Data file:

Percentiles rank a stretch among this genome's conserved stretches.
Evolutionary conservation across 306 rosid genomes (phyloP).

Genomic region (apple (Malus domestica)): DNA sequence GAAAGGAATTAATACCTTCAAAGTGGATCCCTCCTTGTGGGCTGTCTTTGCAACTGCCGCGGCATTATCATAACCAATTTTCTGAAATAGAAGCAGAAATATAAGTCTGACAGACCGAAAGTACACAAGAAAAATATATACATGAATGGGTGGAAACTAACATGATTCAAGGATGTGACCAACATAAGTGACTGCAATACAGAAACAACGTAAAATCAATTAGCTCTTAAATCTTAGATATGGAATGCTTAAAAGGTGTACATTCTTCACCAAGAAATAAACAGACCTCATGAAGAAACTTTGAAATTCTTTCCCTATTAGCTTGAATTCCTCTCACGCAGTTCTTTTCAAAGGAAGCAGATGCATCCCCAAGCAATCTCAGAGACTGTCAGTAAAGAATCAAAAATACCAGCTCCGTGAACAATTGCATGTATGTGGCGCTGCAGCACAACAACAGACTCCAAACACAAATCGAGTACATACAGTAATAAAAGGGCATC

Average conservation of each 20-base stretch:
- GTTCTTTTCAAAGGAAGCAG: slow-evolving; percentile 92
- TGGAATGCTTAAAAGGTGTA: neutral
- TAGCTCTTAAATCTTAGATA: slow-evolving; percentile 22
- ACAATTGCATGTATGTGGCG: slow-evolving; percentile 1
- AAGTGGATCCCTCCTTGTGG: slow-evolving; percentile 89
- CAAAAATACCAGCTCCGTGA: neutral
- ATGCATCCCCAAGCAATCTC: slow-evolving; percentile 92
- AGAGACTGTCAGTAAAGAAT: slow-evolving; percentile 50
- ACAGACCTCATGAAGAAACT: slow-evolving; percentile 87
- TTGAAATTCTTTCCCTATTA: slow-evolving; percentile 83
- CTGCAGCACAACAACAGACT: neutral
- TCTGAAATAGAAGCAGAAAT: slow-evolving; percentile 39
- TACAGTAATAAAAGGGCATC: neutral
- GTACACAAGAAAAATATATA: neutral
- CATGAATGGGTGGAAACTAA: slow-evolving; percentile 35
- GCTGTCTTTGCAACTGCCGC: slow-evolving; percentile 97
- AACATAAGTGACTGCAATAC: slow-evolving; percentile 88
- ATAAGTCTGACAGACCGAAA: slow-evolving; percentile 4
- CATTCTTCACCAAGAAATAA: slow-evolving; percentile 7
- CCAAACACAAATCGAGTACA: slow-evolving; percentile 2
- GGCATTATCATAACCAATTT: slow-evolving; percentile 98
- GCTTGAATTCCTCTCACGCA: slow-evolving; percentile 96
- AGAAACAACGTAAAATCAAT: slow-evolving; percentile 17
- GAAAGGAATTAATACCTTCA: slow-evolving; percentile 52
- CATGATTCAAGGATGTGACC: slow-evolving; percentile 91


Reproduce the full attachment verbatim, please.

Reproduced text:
Percentiles rank a stretch among this genome's conserved stretches.
Evolutionary conservation across 306 rosid genomes (phyloP).

Genomic region (apple (Malus domestica)): DNA sequence GAAAGGAATTAATACCTTCAAAGTGGATCCCTCCTTGTGGGCTGTCTTTGCAACTGCCGCGGCATTATCATAACCAATTTTCTGAAATAGAAGCAGAAATATAAGTCTGACAGACCGAAAGTACACAAGAAAAATATATACATGAATGGGTGGAAACTAACATGATTCAAGGATGTGACCAACATAAGTGACTGCAATACAGAAACAACGTAAAATCAATTAGCTCTTAAATCTTAGATATGGAATGCTTAAAAGGTGTACATTCTTCACCAAGAAATAAACAGACCTCATGAAGAAACTTTGAAATTCTTTCCCTATTAGCTTGAATTCCTCTCACGCAGTTCTTTTCAAAGGAAGCAGATGCATCCCCAAGCAATCTCAGAGACTGTCAGTAAAGAATCAAAAATACCAGCTCCGTGAACAATTGCATGTATGTGGCGCTGCAGCACAACAACAGACTCCAAACACAAATCGAGTACATACAGTAATAAAAGGGCATC

Average conservation of each 20-base stretch:
- GTTCTTTTCAAAGGAAGCAG: slow-evolving; percentile 92
- TGGAATGCTTAAAAGGTGTA: neutral
- TAGCTCTTAAATCTTAGATA: slow-evolving; percentile 22
- ACAATTGCATGTATGTGGCG: slow-evolving; percentile 1
- AAGTGGATCCCTCCTTGTGG: slow-evolving; percentile 89
- CAAAAATACCAGCTCCGTGA: neutral
- ATGCATCCCCAAGCAATCTC: slow-evolving; percentile 92
- AGAGACTGTCAGTAAAGAAT: slow-evolving; percentile 50
- ACAGACCTCATGAAGAAACT: slow-evolving; percentile 87
- TTGAAATTCTTTCCCTATTA: slow-evolving; percentile 83
- CTGCAGCACAACAACAGACT: neutral
- TCTGAAATAGAAGCAGAAAT: slow-evolving; percentile 39
- TACAGTAATAAAAGGGCATC: neutral
- GTACACAAGAAAAATATATA: neutral
- CATGAATGGGTGGAAACTAA: slow-evolving; percentile 35
- GCTGTCTTTGCAACTGCCGC: slow-evolving; percentile 97
- AACATAAGTGACTGCAATAC: slow-evolving; percentile 88
- ATAAGTCTGACAGACCGAAA: slow-evolving; percentile 4
- CATTCTTCACCAAGAAATAA: slow-evolving; percentile 7
- CCAAACACAAATCGAGTACA: slow-evolving; percentile 2
- GGCATTATCATAACCAATTT: slow-evolving; percentile 98
- GCTTGAATTCCTCTCACGCA: slow-evolving; percentile 96
- AGAAACAACGTAAAATCAAT: slow-evolving; percentile 17
- GAAAGGAATTAATACCTTCA: slow-evolving; percentile 52
- CATGATTCAAGGATGTGACC: slow-evolving; percentile 91